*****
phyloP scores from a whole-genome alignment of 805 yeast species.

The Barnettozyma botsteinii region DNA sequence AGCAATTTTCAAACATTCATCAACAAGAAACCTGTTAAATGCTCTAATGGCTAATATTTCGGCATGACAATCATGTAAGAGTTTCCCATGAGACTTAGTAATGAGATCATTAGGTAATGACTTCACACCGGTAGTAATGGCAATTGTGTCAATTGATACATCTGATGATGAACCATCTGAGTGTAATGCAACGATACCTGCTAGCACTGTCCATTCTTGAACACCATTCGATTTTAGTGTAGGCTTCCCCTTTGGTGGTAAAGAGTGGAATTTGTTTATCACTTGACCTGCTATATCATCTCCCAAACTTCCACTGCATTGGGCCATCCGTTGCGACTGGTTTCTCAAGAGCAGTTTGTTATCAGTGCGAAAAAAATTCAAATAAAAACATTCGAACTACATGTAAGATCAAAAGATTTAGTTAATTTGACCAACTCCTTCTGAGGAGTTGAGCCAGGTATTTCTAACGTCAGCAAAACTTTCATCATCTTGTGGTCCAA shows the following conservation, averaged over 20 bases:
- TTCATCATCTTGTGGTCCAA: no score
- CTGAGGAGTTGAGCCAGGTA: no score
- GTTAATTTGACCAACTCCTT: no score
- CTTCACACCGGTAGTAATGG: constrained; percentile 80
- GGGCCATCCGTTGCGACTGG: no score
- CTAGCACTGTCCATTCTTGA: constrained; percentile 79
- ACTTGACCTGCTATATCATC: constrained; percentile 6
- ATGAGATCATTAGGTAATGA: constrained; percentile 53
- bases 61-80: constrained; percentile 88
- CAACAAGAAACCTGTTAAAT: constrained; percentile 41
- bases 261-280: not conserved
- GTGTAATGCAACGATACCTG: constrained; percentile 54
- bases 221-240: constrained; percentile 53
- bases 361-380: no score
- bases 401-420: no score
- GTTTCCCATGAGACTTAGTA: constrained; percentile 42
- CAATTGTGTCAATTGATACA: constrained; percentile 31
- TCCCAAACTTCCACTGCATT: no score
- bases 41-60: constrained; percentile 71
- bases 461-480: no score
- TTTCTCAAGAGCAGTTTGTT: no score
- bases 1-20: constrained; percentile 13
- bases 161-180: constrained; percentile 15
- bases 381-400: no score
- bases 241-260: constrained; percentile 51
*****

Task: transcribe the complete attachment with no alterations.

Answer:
phyloP scores from a whole-genome alignment of 805 yeast species.

The Barnettozyma botsteinii region DNA sequence AGCAATTTTCAAACATTCATCAACAAGAAACCTGTTAAATGCTCTAATGGCTAATATTTCGGCATGACAATCATGTAAGAGTTTCCCATGAGACTTAGTAATGAGATCATTAGGTAATGACTTCACACCGGTAGTAATGGCAATTGTGTCAATTGATACATCTGATGATGAACCATCTGAGTGTAATGCAACGATACCTGCTAGCACTGTCCATTCTTGAACACCATTCGATTTTAGTGTAGGCTTCCCCTTTGGTGGTAAAGAGTGGAATTTGTTTATCACTTGACCTGCTATATCATCTCCCAAACTTCCACTGCATTGGGCCATCCGTTGCGACTGGTTTCTCAAGAGCAGTTTGTTATCAGTGCGAAAAAAATTCAAATAAAAACATTCGAACTACATGTAAGATCAAAAGATTTAGTTAATTTGACCAACTCCTTCTGAGGAGTTGAGCCAGGTATTTCTAACGTCAGCAAAACTTTCATCATCTTGTGGTCCAA shows the following conservation, averaged over 20 bases:
- TTCATCATCTTGTGGTCCAA: no score
- CTGAGGAGTTGAGCCAGGTA: no score
- GTTAATTTGACCAACTCCTT: no score
- CTTCACACCGGTAGTAATGG: constrained; percentile 80
- GGGCCATCCGTTGCGACTGG: no score
- CTAGCACTGTCCATTCTTGA: constrained; percentile 79
- ACTTGACCTGCTATATCATC: constrained; percentile 6
- ATGAGATCATTAGGTAATGA: constrained; percentile 53
- bases 61-80: constrained; percentile 88
- CAACAAGAAACCTGTTAAAT: constrained; percentile 41
- bases 261-280: not conserved
- GTGTAATGCAACGATACCTG: constrained; percentile 54
- bases 221-240: constrained; percentile 53
- bases 361-380: no score
- bases 401-420: no score
- GTTTCCCATGAGACTTAGTA: constrained; percentile 42
- CAATTGTGTCAATTGATACA: constrained; percentile 31
- TCCCAAACTTCCACTGCATT: no score
- bases 41-60: constrained; percentile 71
- bases 461-480: no score
- TTTCTCAAGAGCAGTTTGTT: no score
- bases 1-20: constrained; percentile 13
- bases 161-180: constrained; percentile 15
- bases 381-400: no score
- bases 241-260: constrained; percentile 51